The Coffee Craze: Pro and Cons of Guzzling Java

By Anthoney J. Andersen –

It’s 6 a.m. The alarm buzzes menacingly in your ear. You groan loudly, rolling onto your back – contemplating hitting the snooze button. “I’ll just hit it once today,” you tell yourself. But you know if you hit snooze, you’ll either be late for work, or quite possibly miss it altogether.

This morning scenario probably seems quite familiar for most people. If you find yourself waking up groggy most mornings, you might reach for a cup of coffee to help give your body the pep it needs to get your brain functioning and your weary limbs out of bed.

However, like with most things in our ever-changing society, drinking coffee every morning can be both beneficial and sometimes damaging, to your overall health.

Let’s find out why.


If you’re one of the people who craves caffeine to get you through the day, you’re not alone. According to the National Coffee Association, more than 68 percent of Americans in 2006 said they were hooked on coffee.

“Caffeine exaggerates the stress response,” said James D. Lane, PhD, professor of medical psychology at Duke University Medical Center in Durham, N.C., and a long-time caffeine researcher. “At the cellular level, caffeine locks the receptor normally used by adenosine, a brain modulator that provides feedback to avoid overstimulation of nerve cells. If adenosine is locked up, nothing keeps the nervous system from getting too excited at a cellular level.”

People often joke about being hooked on caffeine, but is it truly addictive? Researchers have debated that question for years.

“There’s no question: caffeine is addictive for some people,” said Roland G. Griffiths, PhD, professor in the department of psychiatry and neuroscience at Johns Hopkins University School of Medicine in Baltimore and a veteran researcher in the area. “Caffeine does produce dependence, and caffeine withdrawal is a real syndrome.”


Caffeine can improve memory, decrease fatigue, and improve your mental function. It can improve your short-term memory and speed up your reaction times, according to a study presented in 2005 at the Radiological Society of North America.

Coffee contains antioxidants, vitamins and minerals and a few dietary proteins. Research shows coffee consumption has reduced the risk of some diseases and ailments, including:

  • Parkinson’s disease. Regular coffee consumption reduces the risk of Parkinson’s disease. A number of studies from the National Center of Biotechnology Information have demonstrated that people who drink coffee are a regular basis are significantly less likely to develop Parkinson’s disease.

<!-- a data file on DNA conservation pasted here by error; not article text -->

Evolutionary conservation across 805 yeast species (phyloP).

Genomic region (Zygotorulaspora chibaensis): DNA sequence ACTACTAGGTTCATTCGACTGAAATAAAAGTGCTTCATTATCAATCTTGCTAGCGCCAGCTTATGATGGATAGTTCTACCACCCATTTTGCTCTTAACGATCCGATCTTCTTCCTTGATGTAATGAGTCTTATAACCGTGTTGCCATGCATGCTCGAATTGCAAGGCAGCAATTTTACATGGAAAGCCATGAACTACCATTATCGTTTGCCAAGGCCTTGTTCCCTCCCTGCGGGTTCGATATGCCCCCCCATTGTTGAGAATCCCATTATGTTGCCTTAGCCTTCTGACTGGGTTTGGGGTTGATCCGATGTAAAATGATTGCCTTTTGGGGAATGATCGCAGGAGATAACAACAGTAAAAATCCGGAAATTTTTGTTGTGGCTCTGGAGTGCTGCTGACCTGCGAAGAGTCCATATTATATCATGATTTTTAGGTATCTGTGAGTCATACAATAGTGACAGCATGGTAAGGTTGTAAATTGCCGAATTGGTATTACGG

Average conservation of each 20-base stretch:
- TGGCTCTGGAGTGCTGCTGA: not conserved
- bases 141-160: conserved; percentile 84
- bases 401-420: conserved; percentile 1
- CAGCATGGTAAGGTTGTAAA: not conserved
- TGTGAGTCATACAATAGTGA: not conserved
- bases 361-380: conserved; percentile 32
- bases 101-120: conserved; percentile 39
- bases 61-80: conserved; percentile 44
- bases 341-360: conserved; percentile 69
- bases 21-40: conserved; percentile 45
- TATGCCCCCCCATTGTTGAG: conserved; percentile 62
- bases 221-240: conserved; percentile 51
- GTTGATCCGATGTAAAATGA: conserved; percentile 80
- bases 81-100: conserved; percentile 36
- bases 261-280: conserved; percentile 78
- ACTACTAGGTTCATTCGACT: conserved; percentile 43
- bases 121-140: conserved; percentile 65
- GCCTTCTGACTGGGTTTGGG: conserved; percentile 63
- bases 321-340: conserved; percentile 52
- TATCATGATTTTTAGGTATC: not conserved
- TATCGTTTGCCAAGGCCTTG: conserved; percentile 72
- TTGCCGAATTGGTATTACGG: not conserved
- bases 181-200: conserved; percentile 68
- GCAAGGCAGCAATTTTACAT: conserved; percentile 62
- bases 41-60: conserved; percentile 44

• Alzheimer’s disease. Researchers have concluded that regular coffee consumption seems to protect against Alzheimer’s disease. According to the National Center of Biotechnology Information, a recent mouse study showed that caffeine equivalent to five cups of coffee per day reduced the build-up of destructive plaques in the brain.  
  • Type 2 diabetes. Coffee consumption is potentially protective against the development of type 2 diabetes. A prospective cohort study as part of the U.S. Nurses’ Health Study found that moderate consumption of both caffeinated and decaffeinated coffee may lower the risk of type 2 diabetes in younger and middle-aged women.
  • Asthma. Caffeine in coffee is related to theophylline, an old asthma medication. Caffeine can open airways and improve asthma symptoms.
  • Cirrhosis of the liver. Coffee consumption may protect against liver cirrhosis, especially alcohol cirrhosis.
  • • Caffeine also acts as a stimulant and increases the effectiveness of certain types of painkillers.

Moderate coffee consumption – defined as three or four 8-oz cups a day, providing 300 to 400 milligrams of caffeine – carries “little evidence of health risks and some evidence of health benefits,” concludes researchers from Linus Pauling Institute at Oregon State University in Corvallis, an article in ‘Critical Reviews in Food Science and Nutrition’ in 2006.


Caffeine does have the ability to boost blood pressure, Lane and others have found. Although the rise is temporary, Lane questions whether it’s good for you when it occurs over and over. After much research, he concluded that repeated elevations in blood pressure and increases in your reactions to daily stress that occur with caffeine intake could boost the risk of heart disease. Lane worries, too, about the boost in blood glucose levels that accompanies caffeine intake.

Even though caffeine intake can have positive effects, overconsumption may include the possible negative effects:

  • Changes in sleep pattern. Most of us are aware of the stimulatory effects of caffeine. High amounts of caffeine taken before going to sleep, can cause restlessness and difficulty falling asleep, tendency to be awakened more readily by sudden noises, and a decreased quality of sleep. However, some people can drink coffee and fall right to sleep.
  • Dehydration. Mild diuretic could lead to dehydration and a loss of vitamins B and C, as well as calcium, iron and zinc.
  • Heartburn. A cup of coffee can trigger heartburn.
  • Osteoporosis. Coffee intake may induce an extra urinary excretion of calcium. Heavy coffee consumption (4 cups: 600 mg or more) can modestly increase the risk of osteoporosis, especially in women with a low calcium intake.
  • Heart rhythm disturbances. Coffee can cause rapid or irregular heartbeats, known as cardiac arrhythmias.
  • Blood vessels. Coffee negatively affects the blood vessel tone and function, increasing arterial stiffness and wave reflections.


The thing to take away from this is that the old principle concept holds true to coffee: “everything in moderation.” Yes, coffee has its downsides, but as long as you don’t abuse it, it can offer a surplus of health benefits, while making it a worthwhile drink.

Bottoms up.